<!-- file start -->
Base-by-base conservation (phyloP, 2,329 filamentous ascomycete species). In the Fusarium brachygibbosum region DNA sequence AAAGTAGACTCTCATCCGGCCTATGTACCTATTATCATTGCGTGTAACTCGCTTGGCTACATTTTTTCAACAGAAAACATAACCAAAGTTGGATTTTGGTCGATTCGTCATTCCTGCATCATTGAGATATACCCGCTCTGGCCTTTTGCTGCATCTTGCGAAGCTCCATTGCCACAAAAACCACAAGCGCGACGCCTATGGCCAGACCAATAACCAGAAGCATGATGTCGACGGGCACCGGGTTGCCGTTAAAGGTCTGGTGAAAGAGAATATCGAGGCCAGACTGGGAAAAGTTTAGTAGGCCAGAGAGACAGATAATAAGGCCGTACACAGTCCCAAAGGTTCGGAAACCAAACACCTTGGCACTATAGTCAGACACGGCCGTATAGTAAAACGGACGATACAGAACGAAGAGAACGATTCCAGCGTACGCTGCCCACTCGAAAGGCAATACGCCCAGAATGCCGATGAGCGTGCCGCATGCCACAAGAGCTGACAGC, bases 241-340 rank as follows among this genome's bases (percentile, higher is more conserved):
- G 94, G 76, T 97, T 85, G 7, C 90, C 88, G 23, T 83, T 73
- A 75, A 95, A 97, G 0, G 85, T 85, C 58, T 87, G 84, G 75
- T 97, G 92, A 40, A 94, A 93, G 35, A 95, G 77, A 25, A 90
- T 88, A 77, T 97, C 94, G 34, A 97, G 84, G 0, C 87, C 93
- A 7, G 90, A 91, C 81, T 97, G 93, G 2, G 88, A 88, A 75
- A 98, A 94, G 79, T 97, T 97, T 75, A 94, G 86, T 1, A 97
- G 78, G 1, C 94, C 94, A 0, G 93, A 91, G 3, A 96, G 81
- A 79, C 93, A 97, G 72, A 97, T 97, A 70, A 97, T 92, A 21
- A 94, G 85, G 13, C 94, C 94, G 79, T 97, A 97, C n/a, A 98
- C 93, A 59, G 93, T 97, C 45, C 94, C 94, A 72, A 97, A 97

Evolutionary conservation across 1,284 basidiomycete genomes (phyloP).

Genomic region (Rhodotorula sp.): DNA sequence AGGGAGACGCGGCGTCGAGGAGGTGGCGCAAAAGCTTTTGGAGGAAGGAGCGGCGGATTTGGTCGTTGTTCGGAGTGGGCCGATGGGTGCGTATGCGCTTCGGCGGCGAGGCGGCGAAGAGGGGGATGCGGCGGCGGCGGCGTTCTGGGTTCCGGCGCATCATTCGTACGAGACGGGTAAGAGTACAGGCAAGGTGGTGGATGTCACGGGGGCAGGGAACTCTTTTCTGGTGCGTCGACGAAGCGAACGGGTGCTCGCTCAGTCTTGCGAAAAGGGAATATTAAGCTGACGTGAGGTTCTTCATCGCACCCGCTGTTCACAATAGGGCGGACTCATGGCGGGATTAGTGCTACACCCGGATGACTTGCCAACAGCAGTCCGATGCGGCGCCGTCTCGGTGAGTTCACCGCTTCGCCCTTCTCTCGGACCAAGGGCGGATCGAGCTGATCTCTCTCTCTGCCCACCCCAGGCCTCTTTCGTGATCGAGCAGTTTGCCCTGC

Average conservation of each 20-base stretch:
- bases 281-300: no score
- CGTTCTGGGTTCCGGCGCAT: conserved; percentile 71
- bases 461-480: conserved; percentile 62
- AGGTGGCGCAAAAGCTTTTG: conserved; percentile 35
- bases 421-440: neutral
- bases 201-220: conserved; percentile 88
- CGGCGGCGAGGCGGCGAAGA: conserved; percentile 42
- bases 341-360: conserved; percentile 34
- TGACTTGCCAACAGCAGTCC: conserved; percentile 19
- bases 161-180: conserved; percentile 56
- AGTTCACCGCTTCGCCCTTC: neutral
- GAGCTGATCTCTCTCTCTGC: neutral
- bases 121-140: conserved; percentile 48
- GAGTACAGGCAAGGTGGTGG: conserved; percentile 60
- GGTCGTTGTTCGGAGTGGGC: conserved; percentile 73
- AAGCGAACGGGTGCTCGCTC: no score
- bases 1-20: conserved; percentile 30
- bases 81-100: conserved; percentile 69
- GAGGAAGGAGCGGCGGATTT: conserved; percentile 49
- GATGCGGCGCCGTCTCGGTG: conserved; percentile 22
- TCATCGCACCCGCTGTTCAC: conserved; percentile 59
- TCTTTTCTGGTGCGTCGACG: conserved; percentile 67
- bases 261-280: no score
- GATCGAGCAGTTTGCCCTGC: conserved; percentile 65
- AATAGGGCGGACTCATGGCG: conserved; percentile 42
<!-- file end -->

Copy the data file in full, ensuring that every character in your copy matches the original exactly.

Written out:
Base-by-base conservation (phyloP, 2,329 filamentous ascomycete species). In the Fusarium brachygibbosum region DNA sequence AAAGTAGACTCTCATCCGGCCTATGTACCTATTATCATTGCGTGTAACTCGCTTGGCTACATTTTTTCAACAGAAAACATAACCAAAGTTGGATTTTGGTCGATTCGTCATTCCTGCATCATTGAGATATACCCGCTCTGGCCTTTTGCTGCATCTTGCGAAGCTCCATTGCCACAAAAACCACAAGCGCGACGCCTATGGCCAGACCAATAACCAGAAGCATGATGTCGACGGGCACCGGGTTGCCGTTAAAGGTCTGGTGAAAGAGAATATCGAGGCCAGACTGGGAAAAGTTTAGTAGGCCAGAGAGACAGATAATAAGGCCGTACACAGTCCCAAAGGTTCGGAAACCAAACACCTTGGCACTATAGTCAGACACGGCCGTATAGTAAAACGGACGATACAGAACGAAGAGAACGATTCCAGCGTACGCTGCCCACTCGAAAGGCAATACGCCCAGAATGCCGATGAGCGTGCCGCATGCCACAAGAGCTGACAGC, bases 241-340 rank as follows among this genome's bases (percentile, higher is more conserved):
- G 94, G 76, T 97, T 85, G 7, C 90, C 88, G 23, T 83, T 73
- A 75, A 95, A 97, G 0, G 85, T 85, C 58, T 87, G 84, G 75
- T 97, G 92, A 40, A 94, A 93, G 35, A 95, G 77, A 25, A 90
- T 88, A 77, T 97, C 94, G 34, A 97, G 84, G 0, C 87, C 93
- A 7, G 90, A 91, C 81, T 97, G 93, G 2, G 88, A 88, A 75
- A 98, A 94, G 79, T 97, T 97, T 75, A 94, G 86, T 1, A 97
- G 78, G 1, C 94, C 94, A 0, G 93, A 91, G 3, A 96, G 81
- A 79, C 93, A 97, G 72, A 97, T 97, A 70, A 97, T 92, A 21
- A 94, G 85, G 13, C 94, C 94, G 79, T 97, A 97, C n/a, A 98
- C 93, A 59, G 93, T 97, C 45, C 94, C 94, A 72, A 97, A 97

Evolutionary conservation across 1,284 basidiomycete genomes (phyloP).

Genomic region (Rhodotorula sp.): DNA sequence AGGGAGACGCGGCGTCGAGGAGGTGGCGCAAAAGCTTTTGGAGGAAGGAGCGGCGGATTTGGTCGTTGTTCGGAGTGGGCCGATGGGTGCGTATGCGCTTCGGCGGCGAGGCGGCGAAGAGGGGGATGCGGCGGCGGCGGCGTTCTGGGTTCCGGCGCATCATTCGTACGAGACGGGTAAGAGTACAGGCAAGGTGGTGGATGTCACGGGGGCAGGGAACTCTTTTCTGGTGCGTCGACGAAGCGAACGGGTGCTCGCTCAGTCTTGCGAAAAGGGAATATTAAGCTGACGTGAGGTTCTTCATCGCACCCGCTGTTCACAATAGGGCGGACTCATGGCGGGATTAGTGCTACACCCGGATGACTTGCCAACAGCAGTCCGATGCGGCGCCGTCTCGGTGAGTTCACCGCTTCGCCCTTCTCTCGGACCAAGGGCGGATCGAGCTGATCTCTCTCTCTGCCCACCCCAGGCCTCTTTCGTGATCGAGCAGTTTGCCCTGC

Average conservation of each 20-base stretch:
- bases 281-300: no score
- CGTTCTGGGTTCCGGCGCAT: conserved; percentile 71
- bases 461-480: conserved; percentile 62
- AGGTGGCGCAAAAGCTTTTG: conserved; percentile 35
- bases 421-440: neutral
- bases 201-220: conserved; percentile 88
- CGGCGGCGAGGCGGCGAAGA: conserved; percentile 42
- bases 341-360: conserved; percentile 34
- TGACTTGCCAACAGCAGTCC: conserved; percentile 19
- bases 161-180: conserved; percentile 56
- AGTTCACCGCTTCGCCCTTC: neutral
- GAGCTGATCTCTCTCTCTGC: neutral
- bases 121-140: conserved; percentile 48
- GAGTACAGGCAAGGTGGTGG: conserved; percentile 60
- GGTCGTTGTTCGGAGTGGGC: conserved; percentile 73
- AAGCGAACGGGTGCTCGCTC: no score
- bases 1-20: conserved; percentile 30
- bases 81-100: conserved; percentile 69
- GAGGAAGGAGCGGCGGATTT: conserved; percentile 49
- GATGCGGCGCCGTCTCGGTG: conserved; percentile 22
- TCATCGCACCCGCTGTTCAC: conserved; percentile 59
- TCTTTTCTGGTGCGTCGACG: conserved; percentile 67
- bases 261-280: no score
- GATCGAGCAGTTTGCCCTGC: conserved; percentile 65
- AATAGGGCGGACTCATGGCG: conserved; percentile 42